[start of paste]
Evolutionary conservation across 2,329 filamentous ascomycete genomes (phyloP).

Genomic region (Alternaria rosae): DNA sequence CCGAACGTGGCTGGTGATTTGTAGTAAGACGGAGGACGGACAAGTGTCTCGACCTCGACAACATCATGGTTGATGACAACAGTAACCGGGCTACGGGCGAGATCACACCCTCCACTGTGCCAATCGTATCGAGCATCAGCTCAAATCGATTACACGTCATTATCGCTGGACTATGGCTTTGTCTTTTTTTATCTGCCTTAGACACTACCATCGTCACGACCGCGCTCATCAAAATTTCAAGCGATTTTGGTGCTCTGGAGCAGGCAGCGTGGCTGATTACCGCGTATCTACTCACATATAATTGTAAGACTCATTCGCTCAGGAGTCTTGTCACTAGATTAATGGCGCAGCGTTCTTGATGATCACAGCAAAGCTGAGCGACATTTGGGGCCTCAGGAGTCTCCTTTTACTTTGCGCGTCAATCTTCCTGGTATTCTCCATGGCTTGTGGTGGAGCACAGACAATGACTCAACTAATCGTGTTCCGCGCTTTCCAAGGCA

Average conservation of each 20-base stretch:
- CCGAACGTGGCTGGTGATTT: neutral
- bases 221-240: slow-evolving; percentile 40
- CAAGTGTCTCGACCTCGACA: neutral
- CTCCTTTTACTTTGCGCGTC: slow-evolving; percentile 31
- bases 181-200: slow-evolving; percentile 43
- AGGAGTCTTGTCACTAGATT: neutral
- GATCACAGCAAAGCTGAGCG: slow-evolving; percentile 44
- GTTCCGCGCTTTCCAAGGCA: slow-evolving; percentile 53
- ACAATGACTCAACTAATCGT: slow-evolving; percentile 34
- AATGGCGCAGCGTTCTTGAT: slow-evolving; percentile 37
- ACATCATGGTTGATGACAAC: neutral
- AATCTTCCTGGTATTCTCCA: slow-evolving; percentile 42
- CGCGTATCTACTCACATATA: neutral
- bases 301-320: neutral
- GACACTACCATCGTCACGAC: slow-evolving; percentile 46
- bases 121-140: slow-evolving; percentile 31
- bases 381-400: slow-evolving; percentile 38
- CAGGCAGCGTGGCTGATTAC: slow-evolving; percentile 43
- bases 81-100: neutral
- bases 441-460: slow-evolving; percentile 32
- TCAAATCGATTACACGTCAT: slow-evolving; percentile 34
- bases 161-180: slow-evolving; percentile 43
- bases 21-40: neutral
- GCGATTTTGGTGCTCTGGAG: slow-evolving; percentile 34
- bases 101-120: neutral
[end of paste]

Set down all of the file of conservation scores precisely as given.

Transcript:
Evolutionary conservation across 2,329 filamentous ascomycete genomes (phyloP).

Genomic region (Alternaria rosae): DNA sequence CCGAACGTGGCTGGTGATTTGTAGTAAGACGGAGGACGGACAAGTGTCTCGACCTCGACAACATCATGGTTGATGACAACAGTAACCGGGCTACGGGCGAGATCACACCCTCCACTGTGCCAATCGTATCGAGCATCAGCTCAAATCGATTACACGTCATTATCGCTGGACTATGGCTTTGTCTTTTTTTATCTGCCTTAGACACTACCATCGTCACGACCGCGCTCATCAAAATTTCAAGCGATTTTGGTGCTCTGGAGCAGGCAGCGTGGCTGATTACCGCGTATCTACTCACATATAATTGTAAGACTCATTCGCTCAGGAGTCTTGTCACTAGATTAATGGCGCAGCGTTCTTGATGATCACAGCAAAGCTGAGCGACATTTGGGGCCTCAGGAGTCTCCTTTTACTTTGCGCGTCAATCTTCCTGGTATTCTCCATGGCTTGTGGTGGAGCACAGACAATGACTCAACTAATCGTGTTCCGCGCTTTCCAAGGCA

Average conservation of each 20-base stretch:
- CCGAACGTGGCTGGTGATTT: neutral
- bases 221-240: slow-evolving; percentile 40
- CAAGTGTCTCGACCTCGACA: neutral
- CTCCTTTTACTTTGCGCGTC: slow-evolving; percentile 31
- bases 181-200: slow-evolving; percentile 43
- AGGAGTCTTGTCACTAGATT: neutral
- GATCACAGCAAAGCTGAGCG: slow-evolving; percentile 44
- GTTCCGCGCTTTCCAAGGCA: slow-evolving; percentile 53
- ACAATGACTCAACTAATCGT: slow-evolving; percentile 34
- AATGGCGCAGCGTTCTTGAT: slow-evolving; percentile 37
- ACATCATGGTTGATGACAAC: neutral
- AATCTTCCTGGTATTCTCCA: slow-evolving; percentile 42
- CGCGTATCTACTCACATATA: neutral
- bases 301-320: neutral
- GACACTACCATCGTCACGAC: slow-evolving; percentile 46
- bases 121-140: slow-evolving; percentile 31
- bases 381-400: slow-evolving; percentile 38
- CAGGCAGCGTGGCTGATTAC: slow-evolving; percentile 43
- bases 81-100: neutral
- bases 441-460: slow-evolving; percentile 32
- TCAAATCGATTACACGTCAT: slow-evolving; percentile 34
- bases 161-180: slow-evolving; percentile 43
- bases 21-40: neutral
- GCGATTTTGGTGCTCTGGAG: slow-evolving; percentile 34
- bases 101-120: neutral